24. 24. Some cases of the CJEU on the role of ISPs: 2008 Promusicae-Telefonica Case C-275/06  The court held that European law does not require Internet service providers (ISPs) to disclose their subscribers’ identities to trade organizations for the purpose of civil litigation against them.  Confidentially obligation to be limited where this is necessary to protect the rights and freedoms of others, including property rights in situations where authors are seeking to obtain protection of such rights before the competent courts. EU law does not preclude the possibility for the Member States of laying down an obligation to disclose personal data in the context of civil proceedings.
  25. 25. 2011 Sabam-Scarlett C-70/10  Case on the installation of a system for filtering electronic communications in order to prevent file sharing which infringes copyright  No general obligation to monitor information transmitted. EU law precludes a national court from ordering an ISP to install a general filtering system with the aim of preventing the illegal downloading of files…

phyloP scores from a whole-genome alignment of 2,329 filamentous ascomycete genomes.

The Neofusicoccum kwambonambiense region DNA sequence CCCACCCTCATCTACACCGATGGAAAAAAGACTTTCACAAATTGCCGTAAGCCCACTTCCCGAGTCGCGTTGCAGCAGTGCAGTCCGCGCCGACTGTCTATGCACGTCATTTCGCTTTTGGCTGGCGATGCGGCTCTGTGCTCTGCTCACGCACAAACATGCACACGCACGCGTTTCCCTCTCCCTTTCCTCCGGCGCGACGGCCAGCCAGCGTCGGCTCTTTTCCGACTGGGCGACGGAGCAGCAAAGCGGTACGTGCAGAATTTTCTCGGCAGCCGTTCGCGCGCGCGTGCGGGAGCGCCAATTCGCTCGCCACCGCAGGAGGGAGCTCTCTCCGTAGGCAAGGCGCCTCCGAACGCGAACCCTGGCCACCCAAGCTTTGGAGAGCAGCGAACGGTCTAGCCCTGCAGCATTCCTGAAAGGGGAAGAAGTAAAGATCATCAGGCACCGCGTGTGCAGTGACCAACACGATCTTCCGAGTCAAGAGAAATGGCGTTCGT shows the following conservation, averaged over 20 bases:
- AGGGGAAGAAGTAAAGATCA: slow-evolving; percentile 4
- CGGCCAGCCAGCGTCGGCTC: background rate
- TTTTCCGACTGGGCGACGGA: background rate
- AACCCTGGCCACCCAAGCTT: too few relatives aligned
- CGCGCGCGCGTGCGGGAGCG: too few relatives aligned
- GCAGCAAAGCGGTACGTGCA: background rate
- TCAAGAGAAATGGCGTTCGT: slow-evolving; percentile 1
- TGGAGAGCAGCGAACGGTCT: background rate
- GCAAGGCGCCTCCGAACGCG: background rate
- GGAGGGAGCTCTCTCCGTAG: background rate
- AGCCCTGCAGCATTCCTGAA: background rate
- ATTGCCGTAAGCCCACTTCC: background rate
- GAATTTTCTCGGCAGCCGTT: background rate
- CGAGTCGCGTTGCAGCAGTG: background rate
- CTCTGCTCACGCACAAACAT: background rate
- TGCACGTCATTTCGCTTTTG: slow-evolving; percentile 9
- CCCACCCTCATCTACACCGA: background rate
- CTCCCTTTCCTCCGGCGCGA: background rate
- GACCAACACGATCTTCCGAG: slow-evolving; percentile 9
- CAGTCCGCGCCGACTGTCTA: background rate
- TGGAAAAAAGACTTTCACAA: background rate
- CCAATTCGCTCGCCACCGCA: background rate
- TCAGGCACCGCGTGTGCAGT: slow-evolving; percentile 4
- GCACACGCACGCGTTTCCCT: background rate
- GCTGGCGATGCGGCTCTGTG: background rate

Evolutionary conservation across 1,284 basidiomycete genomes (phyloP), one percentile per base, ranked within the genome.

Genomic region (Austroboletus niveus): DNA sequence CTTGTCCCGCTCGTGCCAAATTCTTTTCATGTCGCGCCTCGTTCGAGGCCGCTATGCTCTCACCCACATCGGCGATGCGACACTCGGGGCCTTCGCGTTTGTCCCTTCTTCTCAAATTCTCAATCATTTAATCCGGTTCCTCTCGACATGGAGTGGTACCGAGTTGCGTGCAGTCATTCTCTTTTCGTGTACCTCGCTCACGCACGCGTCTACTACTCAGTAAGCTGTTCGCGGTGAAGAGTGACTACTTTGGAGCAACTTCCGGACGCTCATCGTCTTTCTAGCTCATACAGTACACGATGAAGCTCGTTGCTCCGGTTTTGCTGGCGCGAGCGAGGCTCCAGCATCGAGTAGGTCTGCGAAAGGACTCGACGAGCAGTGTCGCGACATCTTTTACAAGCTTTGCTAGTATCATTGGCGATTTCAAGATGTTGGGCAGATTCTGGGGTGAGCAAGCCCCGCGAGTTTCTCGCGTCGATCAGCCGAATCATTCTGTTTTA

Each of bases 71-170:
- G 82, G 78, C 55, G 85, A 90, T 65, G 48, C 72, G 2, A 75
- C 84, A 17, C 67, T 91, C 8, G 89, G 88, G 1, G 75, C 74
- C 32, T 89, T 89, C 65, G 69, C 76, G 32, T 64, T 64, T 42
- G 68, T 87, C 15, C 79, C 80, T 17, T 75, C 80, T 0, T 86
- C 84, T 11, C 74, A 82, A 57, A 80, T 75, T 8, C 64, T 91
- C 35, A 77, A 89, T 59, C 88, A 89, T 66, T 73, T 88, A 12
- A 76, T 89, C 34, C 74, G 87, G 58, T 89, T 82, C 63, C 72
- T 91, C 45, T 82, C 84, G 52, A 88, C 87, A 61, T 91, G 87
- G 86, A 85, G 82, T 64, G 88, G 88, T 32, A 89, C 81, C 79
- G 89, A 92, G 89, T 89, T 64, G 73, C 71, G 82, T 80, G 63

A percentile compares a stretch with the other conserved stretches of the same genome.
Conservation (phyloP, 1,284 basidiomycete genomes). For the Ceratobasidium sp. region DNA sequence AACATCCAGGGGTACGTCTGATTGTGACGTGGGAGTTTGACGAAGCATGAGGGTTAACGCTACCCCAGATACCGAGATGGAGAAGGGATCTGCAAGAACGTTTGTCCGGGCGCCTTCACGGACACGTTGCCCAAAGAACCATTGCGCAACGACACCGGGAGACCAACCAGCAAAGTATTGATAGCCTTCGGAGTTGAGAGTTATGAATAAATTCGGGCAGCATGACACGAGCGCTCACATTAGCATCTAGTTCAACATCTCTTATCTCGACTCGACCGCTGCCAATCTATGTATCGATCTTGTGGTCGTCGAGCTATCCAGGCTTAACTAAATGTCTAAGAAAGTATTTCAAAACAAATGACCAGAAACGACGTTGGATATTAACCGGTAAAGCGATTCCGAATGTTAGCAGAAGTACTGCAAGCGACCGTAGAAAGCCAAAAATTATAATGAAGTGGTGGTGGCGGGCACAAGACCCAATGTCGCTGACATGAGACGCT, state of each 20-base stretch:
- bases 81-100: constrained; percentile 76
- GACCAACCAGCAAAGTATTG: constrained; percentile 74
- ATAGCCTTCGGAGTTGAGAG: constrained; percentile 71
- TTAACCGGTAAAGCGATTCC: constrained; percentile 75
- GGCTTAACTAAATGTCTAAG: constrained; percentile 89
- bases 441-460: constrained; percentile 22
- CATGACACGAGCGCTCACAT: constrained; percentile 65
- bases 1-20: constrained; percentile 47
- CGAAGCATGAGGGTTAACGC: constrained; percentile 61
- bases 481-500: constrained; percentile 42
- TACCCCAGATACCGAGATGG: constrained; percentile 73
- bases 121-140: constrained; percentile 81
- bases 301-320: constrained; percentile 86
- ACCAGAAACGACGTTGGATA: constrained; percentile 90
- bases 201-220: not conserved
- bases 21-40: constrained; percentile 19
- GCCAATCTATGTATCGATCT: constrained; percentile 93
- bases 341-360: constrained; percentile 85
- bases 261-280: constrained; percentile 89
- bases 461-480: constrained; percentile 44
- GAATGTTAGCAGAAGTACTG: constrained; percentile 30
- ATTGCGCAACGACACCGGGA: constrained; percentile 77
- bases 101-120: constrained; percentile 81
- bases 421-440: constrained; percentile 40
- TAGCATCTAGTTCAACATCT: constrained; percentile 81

26. 26. …  prohibition laid down in the E-Commerce Directive, under which national authorities must not adopt measures which would require an internet service provider to carry out general monitoring of the information that it transmits on its network.  In this regard, the Court finds that the monitoring injunction in the case between SABAM and Scarlet would require Scarlet to actively monitor all the data relating to each of its customers in order to prevent any infringement of intellectual property rights. Such a general monitoring request is incompatible with the E-Commerce Directive and with the fact that the right to intellectual property is not to be regarded as legally absolute and inviolable.
  27. 27. Hybrids  Search engines, aggregators, social networks, apps...they fall under the e.commerce directive  But they are “different” from “common” ISPs (?)  Are they totally “neutral”?  Do they “select” (and so have a sort of editorial control) on contents?